Then in 2015, we moved into this world where just counting words and links just doesn’t work anymore, and these machines are super smart. And we’re now moving into the world that I think you thought you were in 1997, marketing. If we’re not a good marketer, we’re not going to live.

I see how Google, Bing, Yahoo, Apple, Facebook, Twitter, all of these machines work in the same manner. They understand the world. They have Knowledge Graphs that understand the world in a similar manner as a human being. You have to convince it like you have to convince a human being.

Ross: Yeah, you do, and I love that with Google these days. We should say these days. We’ve been doing this for a long time simply because (I guess) it wasn’t so much I saw the light; it was so much as I wanted to sleep at night. They didn’t want to do any of the stuff that might get your rankings right away but really would get you a bit later.

We just went with the “white hat.” It’s a hard thing just to put on paper, but we just didn’t do anything that went against the guidelines for many years now and just built up clients through great content, ensuring their site was well-indexed, and just really following the rules. Doing any link building is not following the rules, so there’s that gray area. The fact is, that is part of the algorithm and people need to get things faster, but that’s it.

Jason: A couple things. Number one is I agree with you 100%. I didn’t venture into the black hat, white text on white background world. I didn’t need to because the content was great quality. We got engagement from the beginning. In fact, I would agree with you that we were marketers from the get-go. The kids love the games, the kids hang around the games, the teachers, the parents, the grandparents, and the babysitters all love the site, so we got that kind of traction in the visits.

The other thing is the inbound links. I didn’t create a situation where I get the links and put to get a link. What I did was simply suggest to people they might want to link to me, which isn’t the same thing. So I don’t think link building per se is a bad thing. It’s simply that if you suggest it, some do think that’s a good idea. That’s fair game.

If you say to them, you give me a link and I will give you something in return, or you give me a link and you get something in return from whatever means, that’s link building and they are getting into the gray area. But if you’re just saying, hey why not put a link because X is actually really useful to your audience, the teacher [00:09:50] for example.

Ross: That’s just good networking.

Jason: Exactly. That’s good marketing and that’s fair dues. It’s always been fair dues.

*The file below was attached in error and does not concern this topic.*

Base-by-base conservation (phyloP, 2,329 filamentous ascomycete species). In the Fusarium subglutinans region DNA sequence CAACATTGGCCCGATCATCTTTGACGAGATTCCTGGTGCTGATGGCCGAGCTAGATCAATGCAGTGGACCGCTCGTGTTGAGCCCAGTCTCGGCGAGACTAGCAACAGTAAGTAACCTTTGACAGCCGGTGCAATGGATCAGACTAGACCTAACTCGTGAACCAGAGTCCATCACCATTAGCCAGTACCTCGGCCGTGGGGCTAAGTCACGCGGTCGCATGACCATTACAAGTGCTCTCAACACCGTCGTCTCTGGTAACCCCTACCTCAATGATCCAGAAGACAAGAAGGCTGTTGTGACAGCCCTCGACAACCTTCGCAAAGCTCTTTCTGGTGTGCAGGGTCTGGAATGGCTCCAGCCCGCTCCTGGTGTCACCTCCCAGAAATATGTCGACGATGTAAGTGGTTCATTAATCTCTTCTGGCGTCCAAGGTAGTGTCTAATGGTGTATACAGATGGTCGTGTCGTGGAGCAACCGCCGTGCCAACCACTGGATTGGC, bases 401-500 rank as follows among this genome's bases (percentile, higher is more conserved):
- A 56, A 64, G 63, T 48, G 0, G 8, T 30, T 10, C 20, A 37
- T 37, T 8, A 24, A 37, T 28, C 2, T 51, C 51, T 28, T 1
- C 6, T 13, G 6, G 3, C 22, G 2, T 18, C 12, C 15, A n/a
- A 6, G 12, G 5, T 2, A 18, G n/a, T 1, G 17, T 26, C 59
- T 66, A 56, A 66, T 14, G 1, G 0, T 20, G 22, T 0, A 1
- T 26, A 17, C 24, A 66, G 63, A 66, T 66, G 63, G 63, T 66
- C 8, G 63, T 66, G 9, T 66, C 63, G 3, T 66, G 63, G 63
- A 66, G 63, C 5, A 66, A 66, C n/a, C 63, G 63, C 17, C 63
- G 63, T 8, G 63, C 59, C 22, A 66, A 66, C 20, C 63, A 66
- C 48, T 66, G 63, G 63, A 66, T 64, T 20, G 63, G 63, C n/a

Ross: Fair enough, and I think it’s been a fun ride. We could go on forever about all this stuff. It’s been a few years hasn’t there? A few changes, just a few. I came to know about you, about what’s from Kalicube, but that was through the Knowledge Panels.

Jason: Yeah. I’ve gone a bit mad there, to be honest. I think I’m one of the only people working in a terribly granular manner. There are lots of tools that will build this semantic network and Knowledge Graph.

Ross: The average listener probably won’t have a clue what we’re talking about, so what is it they call what you’re into? What is it you do with the Knowledge Panel?

Jason: I started out and it actually comes from the blue dog. I’ll tell you the story as quickly as I possibly can because that’s phenomenally interesting is when the blue dog company collapsed in a heap, and my partner walked away with the company and the blue dog, which, between you and me and anybody who’s listening, it literally ripped out my soul. I felt like my entire existence as a being on this earth had gone.

I was so much that, but I’ve got so much into being a blue dog because it’s loads of fun. I ended up thinking I was the blue dog. When he took the company away, it felt like he had ripped my soul out my body. I had to rebuild, so which was, at best, kind of one of these philosophical things I managed to do and I’m very happy about.

What I had to do is I actually make a living in the short-term. Making a living was going out and saying to people, I can build you SEO. I can do what I did with the blue dog and the yellow koala. I realize that I was actually going into the meetings. People would say, yes we want to work with you, this is great, this is going to work out, and I thought, sale. Literally, I was thinking like 90% of the time asking, and that’s a sale that’s done. Fifty percent of the time, they would pull-out; they wouldn’t sign the bill.

Somebody told me, actually, what we did when you walked out of the room was we looked up your name. We googled your name and it just shows a blue dog. The blue dog is the cartoon and we don’t want to entrust our entire digital marketing strategy to a blue dog, so we didn’t sign the contract.

I realized at that point that my business card wasn’t what I handed to them in the meeting—well, obviously is. My most important business card is that double-check they do afterwards, which is searching my name. I then set about saying, okay, obviously, the blue dog is part of my life. It’s not going to just pay for my personal brand SERP, what appears when you search my name. What I can do is make sure that the dominant information is I’m a digital marketer, I’m credible, I’m authoritative, I’m trustworthy, and I’m an expert which is EAT—expertise, authoritativeness, and trustworthiness that Google talks about all the time.

I used the same name 2015 and it worked a treat. All of a sudden, the meetings went well and then I would sign a contract. Afterwards, there were no problems at all. It made me realize how incredibly important it is that we control what Google shows when somebody searches our personal name or our brand name. It completely changed my points of view of what I was trying to do.